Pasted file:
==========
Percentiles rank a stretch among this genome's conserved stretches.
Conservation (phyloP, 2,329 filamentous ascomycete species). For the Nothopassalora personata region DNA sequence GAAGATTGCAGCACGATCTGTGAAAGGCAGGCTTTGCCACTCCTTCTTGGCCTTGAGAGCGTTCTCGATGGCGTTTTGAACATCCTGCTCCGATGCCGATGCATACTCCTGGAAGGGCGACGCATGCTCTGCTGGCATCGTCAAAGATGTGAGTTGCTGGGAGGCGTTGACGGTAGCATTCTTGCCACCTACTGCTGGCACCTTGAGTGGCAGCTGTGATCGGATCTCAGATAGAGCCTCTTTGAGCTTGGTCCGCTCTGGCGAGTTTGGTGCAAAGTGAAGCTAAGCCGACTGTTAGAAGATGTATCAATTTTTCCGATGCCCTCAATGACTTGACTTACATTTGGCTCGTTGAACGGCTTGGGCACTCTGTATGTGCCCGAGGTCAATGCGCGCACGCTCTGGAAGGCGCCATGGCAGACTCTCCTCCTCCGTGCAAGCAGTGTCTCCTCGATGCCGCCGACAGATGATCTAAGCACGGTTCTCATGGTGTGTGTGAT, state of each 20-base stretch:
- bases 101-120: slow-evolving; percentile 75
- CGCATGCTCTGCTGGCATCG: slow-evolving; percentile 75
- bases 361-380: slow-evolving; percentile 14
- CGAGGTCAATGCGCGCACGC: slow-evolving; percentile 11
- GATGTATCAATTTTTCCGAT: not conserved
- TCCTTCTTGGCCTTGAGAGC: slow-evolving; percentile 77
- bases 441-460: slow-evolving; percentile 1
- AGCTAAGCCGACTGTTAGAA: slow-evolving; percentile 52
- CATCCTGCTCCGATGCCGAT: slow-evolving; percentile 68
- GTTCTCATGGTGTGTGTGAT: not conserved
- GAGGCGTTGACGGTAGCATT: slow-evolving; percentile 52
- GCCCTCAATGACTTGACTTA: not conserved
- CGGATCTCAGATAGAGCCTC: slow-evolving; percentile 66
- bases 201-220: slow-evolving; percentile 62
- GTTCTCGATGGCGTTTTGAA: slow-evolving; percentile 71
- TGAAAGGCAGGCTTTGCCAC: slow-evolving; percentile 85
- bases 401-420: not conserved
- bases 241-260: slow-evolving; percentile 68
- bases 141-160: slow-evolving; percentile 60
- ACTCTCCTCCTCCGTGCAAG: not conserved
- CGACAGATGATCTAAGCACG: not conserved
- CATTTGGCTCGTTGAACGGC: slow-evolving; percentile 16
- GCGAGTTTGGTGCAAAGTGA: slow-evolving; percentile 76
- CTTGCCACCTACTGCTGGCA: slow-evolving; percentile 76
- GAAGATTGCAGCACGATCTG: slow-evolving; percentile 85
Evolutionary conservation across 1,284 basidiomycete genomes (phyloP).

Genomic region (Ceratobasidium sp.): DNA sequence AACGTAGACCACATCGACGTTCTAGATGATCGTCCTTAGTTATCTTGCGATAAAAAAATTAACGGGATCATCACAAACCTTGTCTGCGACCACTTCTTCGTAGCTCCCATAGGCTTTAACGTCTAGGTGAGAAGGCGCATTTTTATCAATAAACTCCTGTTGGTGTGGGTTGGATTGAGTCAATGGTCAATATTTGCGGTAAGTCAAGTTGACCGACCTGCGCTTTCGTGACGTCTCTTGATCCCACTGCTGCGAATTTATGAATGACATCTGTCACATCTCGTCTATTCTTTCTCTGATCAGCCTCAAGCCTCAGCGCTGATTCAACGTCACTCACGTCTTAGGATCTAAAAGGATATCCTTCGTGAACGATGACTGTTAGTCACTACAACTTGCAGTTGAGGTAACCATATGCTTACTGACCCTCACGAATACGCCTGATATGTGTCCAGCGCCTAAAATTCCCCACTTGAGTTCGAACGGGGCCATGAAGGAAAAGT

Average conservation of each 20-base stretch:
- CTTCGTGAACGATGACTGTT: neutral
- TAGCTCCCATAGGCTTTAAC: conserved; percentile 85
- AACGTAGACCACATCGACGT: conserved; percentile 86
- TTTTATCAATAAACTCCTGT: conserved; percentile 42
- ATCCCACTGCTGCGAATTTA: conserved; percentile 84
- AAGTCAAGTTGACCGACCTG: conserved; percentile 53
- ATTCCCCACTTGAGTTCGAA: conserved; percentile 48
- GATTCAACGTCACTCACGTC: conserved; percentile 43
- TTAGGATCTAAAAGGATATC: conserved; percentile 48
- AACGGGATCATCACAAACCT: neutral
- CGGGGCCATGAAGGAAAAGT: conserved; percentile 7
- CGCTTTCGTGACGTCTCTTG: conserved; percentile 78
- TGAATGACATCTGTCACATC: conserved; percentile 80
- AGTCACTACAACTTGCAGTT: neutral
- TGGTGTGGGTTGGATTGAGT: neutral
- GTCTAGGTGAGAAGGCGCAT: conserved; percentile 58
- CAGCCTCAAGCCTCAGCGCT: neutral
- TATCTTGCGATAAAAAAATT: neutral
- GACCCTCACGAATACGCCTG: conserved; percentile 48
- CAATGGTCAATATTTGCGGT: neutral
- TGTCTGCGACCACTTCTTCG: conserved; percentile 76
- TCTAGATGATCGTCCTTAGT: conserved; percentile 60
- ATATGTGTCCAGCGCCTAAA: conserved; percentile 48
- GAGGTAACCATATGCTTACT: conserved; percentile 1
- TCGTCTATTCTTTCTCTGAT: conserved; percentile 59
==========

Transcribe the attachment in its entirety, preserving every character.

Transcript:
Percentiles rank a stretch among this genome's conserved stretches.
Conservation (phyloP, 2,329 filamentous ascomycete species). For the Nothopassalora personata region DNA sequence GAAGATTGCAGCACGATCTGTGAAAGGCAGGCTTTGCCACTCCTTCTTGGCCTTGAGAGCGTTCTCGATGGCGTTTTGAACATCCTGCTCCGATGCCGATGCATACTCCTGGAAGGGCGACGCATGCTCTGCTGGCATCGTCAAAGATGTGAGTTGCTGGGAGGCGTTGACGGTAGCATTCTTGCCACCTACTGCTGGCACCTTGAGTGGCAGCTGTGATCGGATCTCAGATAGAGCCTCTTTGAGCTTGGTCCGCTCTGGCGAGTTTGGTGCAAAGTGAAGCTAAGCCGACTGTTAGAAGATGTATCAATTTTTCCGATGCCCTCAATGACTTGACTTACATTTGGCTCGTTGAACGGCTTGGGCACTCTGTATGTGCCCGAGGTCAATGCGCGCACGCTCTGGAAGGCGCCATGGCAGACTCTCCTCCTCCGTGCAAGCAGTGTCTCCTCGATGCCGCCGACAGATGATCTAAGCACGGTTCTCATGGTGTGTGTGAT, state of each 20-base stretch:
- bases 101-120: slow-evolving; percentile 75
- CGCATGCTCTGCTGGCATCG: slow-evolving; percentile 75
- bases 361-380: slow-evolving; percentile 14
- CGAGGTCAATGCGCGCACGC: slow-evolving; percentile 11
- GATGTATCAATTTTTCCGAT: not conserved
- TCCTTCTTGGCCTTGAGAGC: slow-evolving; percentile 77
- bases 441-460: slow-evolving; percentile 1
- AGCTAAGCCGACTGTTAGAA: slow-evolving; percentile 52
- CATCCTGCTCCGATGCCGAT: slow-evolving; percentile 68
- GTTCTCATGGTGTGTGTGAT: not conserved
- GAGGCGTTGACGGTAGCATT: slow-evolving; percentile 52
- GCCCTCAATGACTTGACTTA: not conserved
- CGGATCTCAGATAGAGCCTC: slow-evolving; percentile 66
- bases 201-220: slow-evolving; percentile 62
- GTTCTCGATGGCGTTTTGAA: slow-evolving; percentile 71
- TGAAAGGCAGGCTTTGCCAC: slow-evolving; percentile 85
- bases 401-420: not conserved
- bases 241-260: slow-evolving; percentile 68
- bases 141-160: slow-evolving; percentile 60
- ACTCTCCTCCTCCGTGCAAG: not conserved
- CGACAGATGATCTAAGCACG: not conserved
- CATTTGGCTCGTTGAACGGC: slow-evolving; percentile 16
- GCGAGTTTGGTGCAAAGTGA: slow-evolving; percentile 76
- CTTGCCACCTACTGCTGGCA: slow-evolving; percentile 76
- GAAGATTGCAGCACGATCTG: slow-evolving; percentile 85
Evolutionary conservation across 1,284 basidiomycete genomes (phyloP).

Genomic region (Ceratobasidium sp.): DNA sequence AACGTAGACCACATCGACGTTCTAGATGATCGTCCTTAGTTATCTTGCGATAAAAAAATTAACGGGATCATCACAAACCTTGTCTGCGACCACTTCTTCGTAGCTCCCATAGGCTTTAACGTCTAGGTGAGAAGGCGCATTTTTATCAATAAACTCCTGTTGGTGTGGGTTGGATTGAGTCAATGGTCAATATTTGCGGTAAGTCAAGTTGACCGACCTGCGCTTTCGTGACGTCTCTTGATCCCACTGCTGCGAATTTATGAATGACATCTGTCACATCTCGTCTATTCTTTCTCTGATCAGCCTCAAGCCTCAGCGCTGATTCAACGTCACTCACGTCTTAGGATCTAAAAGGATATCCTTCGTGAACGATGACTGTTAGTCACTACAACTTGCAGTTGAGGTAACCATATGCTTACTGACCCTCACGAATACGCCTGATATGTGTCCAGCGCCTAAAATTCCCCACTTGAGTTCGAACGGGGCCATGAAGGAAAAGT

Average conservation of each 20-base stretch:
- CTTCGTGAACGATGACTGTT: neutral
- TAGCTCCCATAGGCTTTAAC: conserved; percentile 85
- AACGTAGACCACATCGACGT: conserved; percentile 86
- TTTTATCAATAAACTCCTGT: conserved; percentile 42
- ATCCCACTGCTGCGAATTTA: conserved; percentile 84
- AAGTCAAGTTGACCGACCTG: conserved; percentile 53
- ATTCCCCACTTGAGTTCGAA: conserved; percentile 48
- GATTCAACGTCACTCACGTC: conserved; percentile 43
- TTAGGATCTAAAAGGATATC: conserved; percentile 48
- AACGGGATCATCACAAACCT: neutral
- CGGGGCCATGAAGGAAAAGT: conserved; percentile 7
- CGCTTTCGTGACGTCTCTTG: conserved; percentile 78
- TGAATGACATCTGTCACATC: conserved; percentile 80
- AGTCACTACAACTTGCAGTT: neutral
- TGGTGTGGGTTGGATTGAGT: neutral
- GTCTAGGTGAGAAGGCGCAT: conserved; percentile 58
- CAGCCTCAAGCCTCAGCGCT: neutral
- TATCTTGCGATAAAAAAATT: neutral
- GACCCTCACGAATACGCCTG: conserved; percentile 48
- CAATGGTCAATATTTGCGGT: neutral
- TGTCTGCGACCACTTCTTCG: conserved; percentile 76
- TCTAGATGATCGTCCTTAGT: conserved; percentile 60
- ATATGTGTCCAGCGCCTAAA: conserved; percentile 48
- GAGGTAACCATATGCTTACT: conserved; percentile 1
- TCGTCTATTCTTTCTCTGAT: conserved; percentile 59